DraftSight is a professional 2D design and drafting software that allows you to create, edit, view and markup any kind of 2D drawing. It is not entirely clear what the difference is between the free version and the professional version. However, the professional version is a very reasonable price. I have not used DraftSight myself but am aware that it is a popular tool amongst some of my acquaintances.
- Read and write support for DWG/DXF files
- Save DWG/DXF files to previous versions
- Attach images files, xrefs
- Save as jpeg, pdf and more
- Publish drawings
- Command line
- Blocks and reference riles
- layers and layer manager
- Viewport locking, freeze and turn off layers per viewport
- Property manager
- Drafting tools such as: snap and grid, chamfer and fillet, tracking and polar, entity grips
- Editing tools such as: move scale rotate, stretch, mirror copy offset, trim and extend, split and weld, block edit, modify hatch and fill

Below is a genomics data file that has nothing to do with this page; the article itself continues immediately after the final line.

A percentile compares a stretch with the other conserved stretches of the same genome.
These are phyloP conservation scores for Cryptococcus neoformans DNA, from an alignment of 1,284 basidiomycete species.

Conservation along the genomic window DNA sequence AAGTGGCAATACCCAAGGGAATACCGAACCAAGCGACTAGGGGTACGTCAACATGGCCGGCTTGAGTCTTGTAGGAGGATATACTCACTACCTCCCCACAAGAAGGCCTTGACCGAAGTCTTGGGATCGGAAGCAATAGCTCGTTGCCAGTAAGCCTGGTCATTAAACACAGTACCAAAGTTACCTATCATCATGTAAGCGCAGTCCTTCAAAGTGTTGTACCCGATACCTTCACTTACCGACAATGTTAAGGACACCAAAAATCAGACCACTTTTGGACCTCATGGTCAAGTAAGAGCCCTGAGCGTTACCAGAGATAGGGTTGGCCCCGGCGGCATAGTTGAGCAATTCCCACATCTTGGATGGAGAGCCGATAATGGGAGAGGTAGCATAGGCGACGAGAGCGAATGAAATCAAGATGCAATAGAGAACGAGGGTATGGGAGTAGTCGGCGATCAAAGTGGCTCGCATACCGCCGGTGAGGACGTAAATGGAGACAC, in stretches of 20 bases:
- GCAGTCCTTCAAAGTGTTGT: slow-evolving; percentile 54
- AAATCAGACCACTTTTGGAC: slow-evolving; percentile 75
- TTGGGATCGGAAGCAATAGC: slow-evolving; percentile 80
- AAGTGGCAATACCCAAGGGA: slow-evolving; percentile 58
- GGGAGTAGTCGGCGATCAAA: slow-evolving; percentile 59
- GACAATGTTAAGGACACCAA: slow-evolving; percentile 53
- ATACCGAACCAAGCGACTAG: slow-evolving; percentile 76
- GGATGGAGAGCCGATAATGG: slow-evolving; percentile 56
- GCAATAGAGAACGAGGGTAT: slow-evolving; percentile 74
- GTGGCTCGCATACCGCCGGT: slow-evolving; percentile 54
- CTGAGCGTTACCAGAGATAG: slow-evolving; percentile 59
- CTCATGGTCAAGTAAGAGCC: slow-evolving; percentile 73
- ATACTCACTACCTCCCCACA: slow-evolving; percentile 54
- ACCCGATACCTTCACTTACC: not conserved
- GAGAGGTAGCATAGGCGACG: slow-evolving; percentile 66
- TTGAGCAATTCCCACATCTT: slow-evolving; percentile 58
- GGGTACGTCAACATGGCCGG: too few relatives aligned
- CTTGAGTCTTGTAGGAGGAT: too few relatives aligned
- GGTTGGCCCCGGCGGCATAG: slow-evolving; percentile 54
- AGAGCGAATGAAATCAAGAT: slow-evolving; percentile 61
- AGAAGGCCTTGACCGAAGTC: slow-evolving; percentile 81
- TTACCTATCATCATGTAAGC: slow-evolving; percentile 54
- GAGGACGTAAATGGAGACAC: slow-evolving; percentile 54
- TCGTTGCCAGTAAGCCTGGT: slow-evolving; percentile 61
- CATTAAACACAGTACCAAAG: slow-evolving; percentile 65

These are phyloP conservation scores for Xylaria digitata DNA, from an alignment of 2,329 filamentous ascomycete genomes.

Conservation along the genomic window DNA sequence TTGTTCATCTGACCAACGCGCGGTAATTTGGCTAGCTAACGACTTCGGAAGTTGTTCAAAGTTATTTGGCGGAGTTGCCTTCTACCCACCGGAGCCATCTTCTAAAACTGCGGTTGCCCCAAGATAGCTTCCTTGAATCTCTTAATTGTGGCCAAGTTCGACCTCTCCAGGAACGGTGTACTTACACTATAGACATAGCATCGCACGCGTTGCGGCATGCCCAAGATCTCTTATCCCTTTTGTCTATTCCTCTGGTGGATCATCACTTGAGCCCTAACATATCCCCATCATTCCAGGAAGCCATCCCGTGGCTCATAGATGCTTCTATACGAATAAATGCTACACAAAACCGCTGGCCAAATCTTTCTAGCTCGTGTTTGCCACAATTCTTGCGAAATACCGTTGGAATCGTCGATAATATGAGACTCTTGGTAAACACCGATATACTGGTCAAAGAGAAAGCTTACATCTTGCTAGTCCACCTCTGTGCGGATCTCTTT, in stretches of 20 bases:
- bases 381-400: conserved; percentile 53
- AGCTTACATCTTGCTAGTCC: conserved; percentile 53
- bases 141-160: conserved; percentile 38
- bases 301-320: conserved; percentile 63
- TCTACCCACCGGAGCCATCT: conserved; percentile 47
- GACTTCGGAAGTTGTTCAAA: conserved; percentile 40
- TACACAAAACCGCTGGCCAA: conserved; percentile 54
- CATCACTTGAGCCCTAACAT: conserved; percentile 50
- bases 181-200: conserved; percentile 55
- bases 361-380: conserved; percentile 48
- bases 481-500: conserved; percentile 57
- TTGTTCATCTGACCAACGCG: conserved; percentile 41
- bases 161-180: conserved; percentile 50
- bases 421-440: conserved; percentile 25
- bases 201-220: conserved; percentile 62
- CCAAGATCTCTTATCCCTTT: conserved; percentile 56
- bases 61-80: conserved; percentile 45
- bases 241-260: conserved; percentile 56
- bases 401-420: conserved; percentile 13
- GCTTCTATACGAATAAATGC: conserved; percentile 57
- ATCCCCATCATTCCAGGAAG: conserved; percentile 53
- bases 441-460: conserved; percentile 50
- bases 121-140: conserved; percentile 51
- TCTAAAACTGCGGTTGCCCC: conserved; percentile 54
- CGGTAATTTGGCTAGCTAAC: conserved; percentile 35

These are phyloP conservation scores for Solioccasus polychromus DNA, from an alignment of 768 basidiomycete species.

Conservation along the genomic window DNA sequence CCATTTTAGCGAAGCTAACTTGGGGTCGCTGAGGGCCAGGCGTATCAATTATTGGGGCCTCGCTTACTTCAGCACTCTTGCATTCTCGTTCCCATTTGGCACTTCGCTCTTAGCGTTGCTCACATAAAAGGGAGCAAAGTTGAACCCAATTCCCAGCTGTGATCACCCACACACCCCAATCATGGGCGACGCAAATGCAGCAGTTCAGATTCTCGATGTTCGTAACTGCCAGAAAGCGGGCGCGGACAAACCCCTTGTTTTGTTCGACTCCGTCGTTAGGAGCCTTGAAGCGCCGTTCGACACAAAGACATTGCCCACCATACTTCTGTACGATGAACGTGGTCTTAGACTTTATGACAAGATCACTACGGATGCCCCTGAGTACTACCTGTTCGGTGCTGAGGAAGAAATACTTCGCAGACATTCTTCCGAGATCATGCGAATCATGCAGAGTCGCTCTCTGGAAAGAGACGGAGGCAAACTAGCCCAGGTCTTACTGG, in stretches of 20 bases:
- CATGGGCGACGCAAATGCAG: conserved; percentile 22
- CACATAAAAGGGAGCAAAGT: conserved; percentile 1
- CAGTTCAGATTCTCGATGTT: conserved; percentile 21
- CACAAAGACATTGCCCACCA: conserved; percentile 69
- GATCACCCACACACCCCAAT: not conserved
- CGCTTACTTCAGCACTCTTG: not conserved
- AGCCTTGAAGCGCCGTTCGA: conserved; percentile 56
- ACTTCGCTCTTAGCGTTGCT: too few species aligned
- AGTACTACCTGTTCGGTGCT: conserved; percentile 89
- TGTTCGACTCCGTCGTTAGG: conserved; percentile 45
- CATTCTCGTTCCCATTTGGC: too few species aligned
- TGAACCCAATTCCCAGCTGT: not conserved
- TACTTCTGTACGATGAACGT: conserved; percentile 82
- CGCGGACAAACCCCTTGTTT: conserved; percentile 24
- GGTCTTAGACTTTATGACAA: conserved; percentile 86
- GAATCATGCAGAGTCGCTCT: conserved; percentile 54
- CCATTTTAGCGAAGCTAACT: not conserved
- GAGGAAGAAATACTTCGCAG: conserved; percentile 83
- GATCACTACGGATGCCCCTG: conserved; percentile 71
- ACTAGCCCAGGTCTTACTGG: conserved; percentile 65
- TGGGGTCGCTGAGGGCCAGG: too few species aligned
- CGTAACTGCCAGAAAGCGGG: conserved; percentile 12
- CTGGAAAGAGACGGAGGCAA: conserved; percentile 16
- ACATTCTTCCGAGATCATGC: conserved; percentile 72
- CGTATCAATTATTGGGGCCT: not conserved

£83.60 Annual subscription
£252 One time purchase
Draft It features 4 different pricing options, and to be quite honest I would only really consider the Architectural (most expensive) as the others are lacking in some pretty key features.
So, focusing on the architectural version, Draft It features the following:
- Powerful drawing tools
- Additional drawing tools
- Layer management
- Import DWG and DXF files
- Dimension tools
- Symbol library
- Wall drawing functions
- Architectural Symbols
I would say the interface and functionality of Draft It seems a little basic compared to some of the other drafting softwares out there – but they do offer a trial version so give it a go! They have a vast range of lessons and support videos so you could very quickly gain a good understanding of the software.
LibreCAD is a free open source CAD application for Windows, Apple and Linux.
- Various line and drafting tools